On social media Sat. night (Oct. 24), Drake teased the upcoming release of a new album, Certified Lover Boy, one he announced is coming in Jan. 2021. The news came via a clip Drizzy shared on his Twitter account and that of his label, OVO Sound. The short video is set to a moody instrumental soundtrack. View it here. This will be Drake's sixth studio full-length album, and the follow-up to 2018's chart-topping Scorpion. That figure excludes the multiple mixtapes he has released. Drake turned 34 on Saturday and reportedly flew to Las Vegas from Toronto on his private jet to party down.
– The covid pandemic meant that the annual Music•Musique NB’s Festival (506) industry conference and awards show could not proceed in a normal fashion in Moncton this year, but a virtual event was held this past weekend. At the Prix 2020 MNB Awards Show, 19 different awards were presented, celebrating the artists and industry professionals who have made an impact on New Brunswick’s music scene. Les Hay Babies and Jamie Comeau & The Crooked Teeth tied as the biggest winners, each taking home three awards each. See a full list of winners here. Source: TheEastMag
– On Oct. 24, the imagineNATIVE Film + Media Arts Festival announced the launch of the new Harmonize: Music Video Mentorship, supported by Slaight Music, at the annual Indigenous music showcase The Beat. Formerly known as The Bullseye Prize, the Harmonize: Music Video Mentorship is an opportunity for an Indigenous musician and Indigenous director team to collaborate on a music video. The video will premiere at next year's festival. Applications will open in Nov. at imaginenative.org
– The Folk Music Ontario Awards Weekend took place on Oct. 23 and 24. Winners included The Pairs (Songwriter of the Year), and Abigail Lapell (Recording Artist of the Year), with Songs from the Heart Awards going to Sultans of String (who won two), Lynne Hanson, Ken Yates, Rebekah Hawker, and Liv Cazzola, and Danielle Knibbe winning the Colleen Peterson Award, for Footnote. The Estelle Klein Award, something of a lifetime achievement honour, went to veteran singer/songwriter Tannis Slimmon. Read more on Slimmon at Roots Music Canada.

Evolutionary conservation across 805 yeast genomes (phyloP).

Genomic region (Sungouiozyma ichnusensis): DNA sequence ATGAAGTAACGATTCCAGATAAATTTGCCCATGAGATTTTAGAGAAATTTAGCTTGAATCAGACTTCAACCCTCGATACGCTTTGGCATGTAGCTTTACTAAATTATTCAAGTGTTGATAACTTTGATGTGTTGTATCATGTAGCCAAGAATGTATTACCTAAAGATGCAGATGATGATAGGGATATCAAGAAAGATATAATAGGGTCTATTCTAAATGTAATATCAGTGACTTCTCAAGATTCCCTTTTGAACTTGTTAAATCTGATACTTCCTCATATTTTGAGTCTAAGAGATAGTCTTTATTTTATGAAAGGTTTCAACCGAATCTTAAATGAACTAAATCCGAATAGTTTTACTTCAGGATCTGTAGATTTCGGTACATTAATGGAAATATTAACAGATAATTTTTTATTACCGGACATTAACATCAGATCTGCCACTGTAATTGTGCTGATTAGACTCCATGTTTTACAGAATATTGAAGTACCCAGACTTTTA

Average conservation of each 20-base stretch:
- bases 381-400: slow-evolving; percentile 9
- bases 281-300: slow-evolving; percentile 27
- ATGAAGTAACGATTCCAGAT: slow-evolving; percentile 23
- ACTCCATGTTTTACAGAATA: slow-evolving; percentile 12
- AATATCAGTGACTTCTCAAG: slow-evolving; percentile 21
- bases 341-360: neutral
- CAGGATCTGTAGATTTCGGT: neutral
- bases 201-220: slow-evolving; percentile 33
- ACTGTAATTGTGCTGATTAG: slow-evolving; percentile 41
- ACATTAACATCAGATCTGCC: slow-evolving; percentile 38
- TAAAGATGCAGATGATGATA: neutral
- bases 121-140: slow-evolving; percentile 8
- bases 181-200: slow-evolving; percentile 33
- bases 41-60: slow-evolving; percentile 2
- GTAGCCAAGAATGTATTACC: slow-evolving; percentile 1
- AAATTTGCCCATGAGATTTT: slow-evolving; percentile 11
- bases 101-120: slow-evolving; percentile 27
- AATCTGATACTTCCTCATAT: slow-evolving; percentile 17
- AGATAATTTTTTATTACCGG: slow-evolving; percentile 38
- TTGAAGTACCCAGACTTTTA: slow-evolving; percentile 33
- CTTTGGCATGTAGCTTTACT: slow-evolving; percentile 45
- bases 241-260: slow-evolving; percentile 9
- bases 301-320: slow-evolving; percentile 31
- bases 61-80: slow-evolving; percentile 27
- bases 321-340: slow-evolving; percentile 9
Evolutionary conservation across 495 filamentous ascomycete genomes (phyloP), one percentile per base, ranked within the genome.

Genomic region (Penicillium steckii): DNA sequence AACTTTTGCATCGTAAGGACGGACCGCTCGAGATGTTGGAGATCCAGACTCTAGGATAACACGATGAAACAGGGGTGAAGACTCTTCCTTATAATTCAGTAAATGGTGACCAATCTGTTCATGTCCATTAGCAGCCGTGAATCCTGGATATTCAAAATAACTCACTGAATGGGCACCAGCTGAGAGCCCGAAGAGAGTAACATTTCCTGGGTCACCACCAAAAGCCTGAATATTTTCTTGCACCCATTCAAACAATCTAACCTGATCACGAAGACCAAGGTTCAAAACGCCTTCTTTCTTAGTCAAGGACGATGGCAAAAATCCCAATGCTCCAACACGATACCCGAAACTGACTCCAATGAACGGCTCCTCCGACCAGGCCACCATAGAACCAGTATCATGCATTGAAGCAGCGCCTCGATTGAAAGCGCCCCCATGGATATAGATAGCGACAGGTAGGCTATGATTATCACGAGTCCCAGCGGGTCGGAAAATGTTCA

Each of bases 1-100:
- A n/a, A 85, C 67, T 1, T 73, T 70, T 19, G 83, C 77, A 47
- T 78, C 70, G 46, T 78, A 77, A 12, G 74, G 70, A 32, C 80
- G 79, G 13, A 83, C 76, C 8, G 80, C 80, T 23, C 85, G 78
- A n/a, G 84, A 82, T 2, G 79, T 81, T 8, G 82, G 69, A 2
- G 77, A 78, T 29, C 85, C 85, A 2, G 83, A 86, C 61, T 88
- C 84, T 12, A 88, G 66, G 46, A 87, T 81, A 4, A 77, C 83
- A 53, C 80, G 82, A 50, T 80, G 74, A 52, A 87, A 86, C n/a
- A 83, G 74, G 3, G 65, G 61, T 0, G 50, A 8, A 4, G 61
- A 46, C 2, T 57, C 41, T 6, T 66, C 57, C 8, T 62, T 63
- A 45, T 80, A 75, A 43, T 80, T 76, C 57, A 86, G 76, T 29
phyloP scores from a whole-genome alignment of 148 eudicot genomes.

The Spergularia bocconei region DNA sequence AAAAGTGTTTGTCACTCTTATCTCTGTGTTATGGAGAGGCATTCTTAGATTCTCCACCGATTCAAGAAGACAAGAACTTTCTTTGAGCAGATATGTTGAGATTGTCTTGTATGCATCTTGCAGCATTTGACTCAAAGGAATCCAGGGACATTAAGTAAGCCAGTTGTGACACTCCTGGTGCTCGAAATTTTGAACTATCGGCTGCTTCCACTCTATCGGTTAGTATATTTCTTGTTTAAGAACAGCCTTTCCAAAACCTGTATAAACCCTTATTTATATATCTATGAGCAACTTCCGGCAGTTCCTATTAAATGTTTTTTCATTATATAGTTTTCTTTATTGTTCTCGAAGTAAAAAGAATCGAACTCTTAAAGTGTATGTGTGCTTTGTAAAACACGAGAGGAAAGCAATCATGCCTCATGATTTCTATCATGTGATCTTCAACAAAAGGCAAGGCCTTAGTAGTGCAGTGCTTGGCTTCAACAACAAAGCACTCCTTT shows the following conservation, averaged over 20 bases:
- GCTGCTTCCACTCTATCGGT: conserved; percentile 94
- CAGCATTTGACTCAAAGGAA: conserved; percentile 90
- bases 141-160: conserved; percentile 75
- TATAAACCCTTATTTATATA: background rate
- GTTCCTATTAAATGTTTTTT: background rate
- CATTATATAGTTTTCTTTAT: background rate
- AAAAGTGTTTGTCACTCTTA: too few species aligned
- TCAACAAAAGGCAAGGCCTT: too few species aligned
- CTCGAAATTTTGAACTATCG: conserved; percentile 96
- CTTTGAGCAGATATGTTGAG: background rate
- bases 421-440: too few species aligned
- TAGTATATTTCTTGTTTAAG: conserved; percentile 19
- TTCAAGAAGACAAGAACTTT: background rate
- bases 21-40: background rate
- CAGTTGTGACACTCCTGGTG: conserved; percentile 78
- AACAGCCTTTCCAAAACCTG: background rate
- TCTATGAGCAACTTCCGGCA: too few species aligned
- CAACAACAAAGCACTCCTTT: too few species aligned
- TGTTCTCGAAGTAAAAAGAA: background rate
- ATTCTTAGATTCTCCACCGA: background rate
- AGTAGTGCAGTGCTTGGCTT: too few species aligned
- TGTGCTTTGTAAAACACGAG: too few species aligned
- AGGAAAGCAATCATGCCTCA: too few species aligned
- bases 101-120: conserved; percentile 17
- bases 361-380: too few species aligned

– Toronto hip-hop artists have united for a hip-hop track and campaign addressing the gun violence that has plagued the city's rap scene. Producer Dub J spearheaded the initiative, recruiting an all-star lineup for the new single, Wish I Could, comprising Maestro Fresh Wes, Roney, Jelleestone, Turk, Bizz Loc, JD Era and JRDN, with Dub J on the beat. As the Toronto Star reported, “at least 29 Toronto-area rappers have been shot dead since 2010, but 11 of those killings have come in just the last 12 months.”
Along with the single comes the launch of Dub J’s Enough Is Enough movement, designed to bring awareness to the heightened acts of gun violence in Toronto. The track is out on various digital streaming platforms including Apple Music, Spotify, and TIDAL. All proceeds will be donated back into communities impacted by gun violence. Sources: Hip-Hop Canada, Toronto Star
– Three-time consecutive CCMA Award-winning Band of the Year The Washboard Union has released a new single, If She Only Knew, from its album Everbound. Watch the lyric video below. The band will hit the road again next month for three shows: Nov. 12 at Cook County Saloon in Edmonton, Nov. 13 at TCU Place in Saskatoon and Nov. 14 at Conexus Centre in Regina. Ticket info and safety protocols here.
– Launching Nov. 18, the Comedy Here Often? Podcast Network will feature some of Canada’s top comedy and musical talent across more than 30 shows. 604 Records comedy label imprint Comedy Here Often? was founded in 2016 by 604 head Jonathan Simkin and local musician and producer Kevvy (Fake Shark). Simkin will co-host Sticks and Stones with chart-topping Cancountry star, Dallas Smith.
– The ongoing pandemic has forced the cancellation of Folk Alliance International's annual in-person conference. Instead, FAI has just announced a virtual conference, Folk Unlocked, happening on Feb. 22-25, 2021. The event allows the entire international folk community to come together for panels, workshops, showcases, affinity and peer group meetings, exhibit spaces, networking, and mentorship. More info here
– The Weeknd has put out a new music video for his song Too Late, and its scary nature means it is well-timed for Halloween. Check out the clip, directed by Cliqua, here. In other news, a collaborative The Weekend and Ariana Grande track is expected on her new album, coming later this week. Source: BlogTO